What is the Leasehold Reform Bill?
The Leasehold Reform Bill is a proposed change to the law in England and Wales that aims to give leaseholders greater rights and powers. The bill is currently being considered by Parliament and is expected to become law in 2024, however, it is important to note that all the reforms put forward in the draft bill might not make it into the final bill.
What are leasehold properties?
When you buy a leasehold property, you don't own the land it's built on. Instead, you buy the right to live in the property for a fixed number of years. This lease is typically for 90 years for flats and 50 years for houses. You will find that almost all landlords of flats in blocks are leaseholders, we place the tenant and collect the rent on their behalf, pay the rent to them and then they pay the freeholder of the block any charges in their leasehold agreement, such as service charge and ground rent.
What are the problems with the current leasehold system?
Leaseholders can face many problems, including:
- Escalating ground rents: Ground rent is a charge that leaseholders pay to the freeholder of the land. Ground rents can double or even triple throughout a lease, making it difficult for leaseholders to afford their homes.
- Expensive lease extensions: Leaseholders can extend their leases to give themselves more security, but this can be a very expensive process.
- Unfair service charges: Service charges are fees that leaseholders pay to cover the cost of maintaining the building they live in. Some service charges are high and unfair.
What changes will the Leasehold Reform Bill make?
The bill will make several changes to the leasehold system, including:
- Making it more affordable and easier to extend a lease: The standard lease extension term will increase to 990 years for houses and flats. The marriage value, which is the additional cost of extending a lease as it gets closer to expiry, will be scrapped.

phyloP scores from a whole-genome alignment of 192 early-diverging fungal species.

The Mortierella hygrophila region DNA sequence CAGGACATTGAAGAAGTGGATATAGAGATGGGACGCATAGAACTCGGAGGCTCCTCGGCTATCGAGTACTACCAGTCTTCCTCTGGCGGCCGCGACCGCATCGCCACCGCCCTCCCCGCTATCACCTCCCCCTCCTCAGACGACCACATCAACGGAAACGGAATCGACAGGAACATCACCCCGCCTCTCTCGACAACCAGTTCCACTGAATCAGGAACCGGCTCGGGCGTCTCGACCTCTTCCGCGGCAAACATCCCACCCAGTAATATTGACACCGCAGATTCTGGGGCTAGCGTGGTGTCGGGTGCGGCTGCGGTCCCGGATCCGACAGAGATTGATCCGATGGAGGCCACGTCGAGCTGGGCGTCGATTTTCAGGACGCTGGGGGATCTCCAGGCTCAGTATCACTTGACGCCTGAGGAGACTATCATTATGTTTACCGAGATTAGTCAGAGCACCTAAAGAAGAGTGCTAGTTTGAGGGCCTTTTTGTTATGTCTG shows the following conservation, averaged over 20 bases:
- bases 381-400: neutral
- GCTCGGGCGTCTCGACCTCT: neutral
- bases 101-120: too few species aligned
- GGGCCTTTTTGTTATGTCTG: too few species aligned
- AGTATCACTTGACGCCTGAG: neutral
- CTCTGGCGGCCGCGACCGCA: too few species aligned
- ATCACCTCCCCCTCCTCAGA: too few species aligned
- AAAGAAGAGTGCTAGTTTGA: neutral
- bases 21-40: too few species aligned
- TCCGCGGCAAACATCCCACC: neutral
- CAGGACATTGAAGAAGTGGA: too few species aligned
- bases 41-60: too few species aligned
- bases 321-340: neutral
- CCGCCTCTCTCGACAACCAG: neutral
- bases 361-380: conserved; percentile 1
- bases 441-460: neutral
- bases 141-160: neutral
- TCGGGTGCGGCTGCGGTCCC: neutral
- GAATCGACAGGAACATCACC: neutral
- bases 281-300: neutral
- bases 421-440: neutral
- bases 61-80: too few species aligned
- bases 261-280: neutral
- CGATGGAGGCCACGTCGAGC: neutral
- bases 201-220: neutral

- Giving leaseholders more control over service charges: Freeholders or managing agents will need to issue bills in a standardised format, making the data easier for leaseholders to assess and challenge.
- Making it easier for leaseholders to challenge landlords over unreasonable charges: Leaseholders will no longer have to pay their freeholder's costs when making a claim.
- Banning the sale of new-build leasehold houses: From 2024, all newly built houses in England and Wales will be freehold.
What can I do if I am a leaseholder?
If you are a leaseholder, you should contact your freeholder or managing agent to find out more about the charges you pay. If you are a self-managing leaseholder - consider appointing a managing agent to handle the red tape and allow you to experience hands-off management, so you can focus on the things you'd rather be doing with your time. We keep our eyes and ears to the ground for all new, upcoming and proposed legislative changes in our industry so that you don't have to.
If you are a landlord unsure about the terms of your leasehold, or if you'd like to talk more about our property management services, get in touch with our expert team today at 01482 562 562 or email our Lettings Manager, Jake ✉️